Yesterday I met an incredible business man. He did not have an MBA. He also wasn’t Little Miss Sunshine giving me a “hip hip hooray” quote of the day. He wasn’t moaning the economy. He stood out from the crowd of business people I have met in my life because he was going to try an experiment!
Now for all of you non-business owners you may think that business people experiment with things everyday. You are wrong. Business people are some of the most cautious sheep in the world. I apologize if you are a business person reading this, but to get a business person to experiment with something is like getting one of my grandsons to try some new vegetable.
Dan Ariely is one of the most thought-provoking authors to come around in a long time. His book “Predictably Irrational” is easy to read and factually based. He doesn’t believe in shooting from the gut. His career started when he was in the hospital with burns all over his body. The nurses believed that ripping the bandages from his body was the least painful way to redress his wounds. Being the patient, he felt, as you can imagine, differently. But he could not convince the nurses to do it slowly. It started him off on a career where he does experiments questioning the gut feelings, the irrational behavior of humans.
He has written a great column entitled “Why Businesses Don’t Experiment”. He has found that there are two reasons businesses are afraid to experiment.
1. Businesses don’t experiment because “experiments require short-term losses for long-term gains. Companies (and people) are notoriously bad at making those trade-offs.
If you try something it presupposes that you may not succeed. Most business people would argue against Ariely just for stating that. After all, they are entrepreneurs. Aren’t entrepreneurs risk takers? (I will address entrepreneurs and personality types in another post.)
Fear is hard for most business people to overcome. If they set up a hypothesis and test it they may embarrass themselves and fail. Nobody enjoys failure, especially in front of other people. It is one thing to do a science experiment with your child at home where no one is looking. It is something very different to do it in front of your employees, your family, neighbors and all of your customers. So believe it or not, fear of failure is one of the biggest obstacles to overcome for businesses.
I was a division President for a Fortune 500 company and one of my favorite questions to ask a potential manager was “What was one of your most embarrassing mistakes in business? This question eliminated many a candidate that looked promising before I asked that question. Two of my last top managers went on to be division presidents of divisions and both of them were risk takers. They could tell me their mistakes. That is why I hired them. They were not sheep.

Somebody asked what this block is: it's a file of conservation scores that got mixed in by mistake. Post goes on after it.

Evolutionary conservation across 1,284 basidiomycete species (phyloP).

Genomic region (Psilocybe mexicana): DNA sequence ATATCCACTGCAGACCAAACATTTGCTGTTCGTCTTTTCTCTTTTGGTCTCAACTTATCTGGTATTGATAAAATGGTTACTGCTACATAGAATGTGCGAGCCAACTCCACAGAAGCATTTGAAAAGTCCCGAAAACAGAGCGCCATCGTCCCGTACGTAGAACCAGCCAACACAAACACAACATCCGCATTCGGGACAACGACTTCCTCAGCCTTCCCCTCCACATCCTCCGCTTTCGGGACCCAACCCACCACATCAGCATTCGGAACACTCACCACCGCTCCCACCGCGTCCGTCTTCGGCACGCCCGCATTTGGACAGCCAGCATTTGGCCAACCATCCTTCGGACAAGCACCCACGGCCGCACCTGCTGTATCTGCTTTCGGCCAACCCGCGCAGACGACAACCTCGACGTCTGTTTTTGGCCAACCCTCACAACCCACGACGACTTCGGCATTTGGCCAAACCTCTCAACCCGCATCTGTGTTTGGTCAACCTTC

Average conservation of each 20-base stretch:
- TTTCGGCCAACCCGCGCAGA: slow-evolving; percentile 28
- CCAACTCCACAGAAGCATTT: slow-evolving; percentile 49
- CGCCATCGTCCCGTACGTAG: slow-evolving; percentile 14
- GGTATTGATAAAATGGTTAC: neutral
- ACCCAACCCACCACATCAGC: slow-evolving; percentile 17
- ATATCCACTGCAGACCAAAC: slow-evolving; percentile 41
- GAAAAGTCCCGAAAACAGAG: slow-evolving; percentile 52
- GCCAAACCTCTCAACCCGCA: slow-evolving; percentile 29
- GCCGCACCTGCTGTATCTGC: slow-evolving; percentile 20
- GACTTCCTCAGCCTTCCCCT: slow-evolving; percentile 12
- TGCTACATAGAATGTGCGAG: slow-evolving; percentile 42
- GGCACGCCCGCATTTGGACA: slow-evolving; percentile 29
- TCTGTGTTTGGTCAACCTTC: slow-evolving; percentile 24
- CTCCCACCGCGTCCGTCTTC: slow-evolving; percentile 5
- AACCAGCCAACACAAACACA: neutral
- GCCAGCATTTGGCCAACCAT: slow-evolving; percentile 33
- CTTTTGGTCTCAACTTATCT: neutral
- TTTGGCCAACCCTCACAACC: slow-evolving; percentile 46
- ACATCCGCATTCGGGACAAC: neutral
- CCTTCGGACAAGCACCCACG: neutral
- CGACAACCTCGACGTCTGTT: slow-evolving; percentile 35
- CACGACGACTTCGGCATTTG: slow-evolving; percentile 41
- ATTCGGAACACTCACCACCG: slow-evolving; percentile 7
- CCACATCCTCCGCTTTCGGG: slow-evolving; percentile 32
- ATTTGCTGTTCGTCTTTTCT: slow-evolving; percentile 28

With those two managers we had some of the most spirited creative “discussions” (others outside the office called them arguments). We tried various experiments until we found out what worked. We embarrassed ourselves sometimes, and at times I am sure customers and many others thought we were crazy. But, two years in a row we were division of the year!
2. Ariely says that the second reason businesses don’t experiment is there’s the false sense of security that heeding experts provides. When we pay consultants, we get an answer from them and not a list of experiments to conduct. We tend to value answers over questions because answers allow us to take action, while questions mean that we need to keep thinking.
I have been fortunate to be around professional athletes for the last few years and it surprises me when I compare them with business people. You would think that a professional athlete would be hiring all sorts of “coaches” to motivate them. But that is not the case. The “coaches” are hired by business people. Why?
I have a hypothesis. I may be totally wrong, but as you can guess I am willing to take that risk. By the time an athlete makes it to the professional level the time for a cheerleading Mommy and Daddy are over. When I sit with the parents of professional athletes it is not a “Little Miss Sunshine” cheering section. That happens in Little League.
Business people are notorious for hiring “an expert” that has a “gut feeling”. You know the type – Steven Colbert of the business world. Don’t bore me with facts! I want a gut feeling.
These are tough economic times that are testing many businesses today. The business person I met yesterday was only 30 years old. Back when I was his age marketing was relatively simple. You took out an ad in the yellow pages, tried to get a press release published in the paper, took out an ad in the paper or a magazine and if you were very creative you had a glossy brochure printed.
Remember, sheep get slaughtered. We don’t all have to be sheep. Allow yourself to fail, and be proud that you didn’t just follow the crowd. Give yourself the ok to try something in your marketing plan that you have not tried before, because we know for sure that what worked before is not as effective today.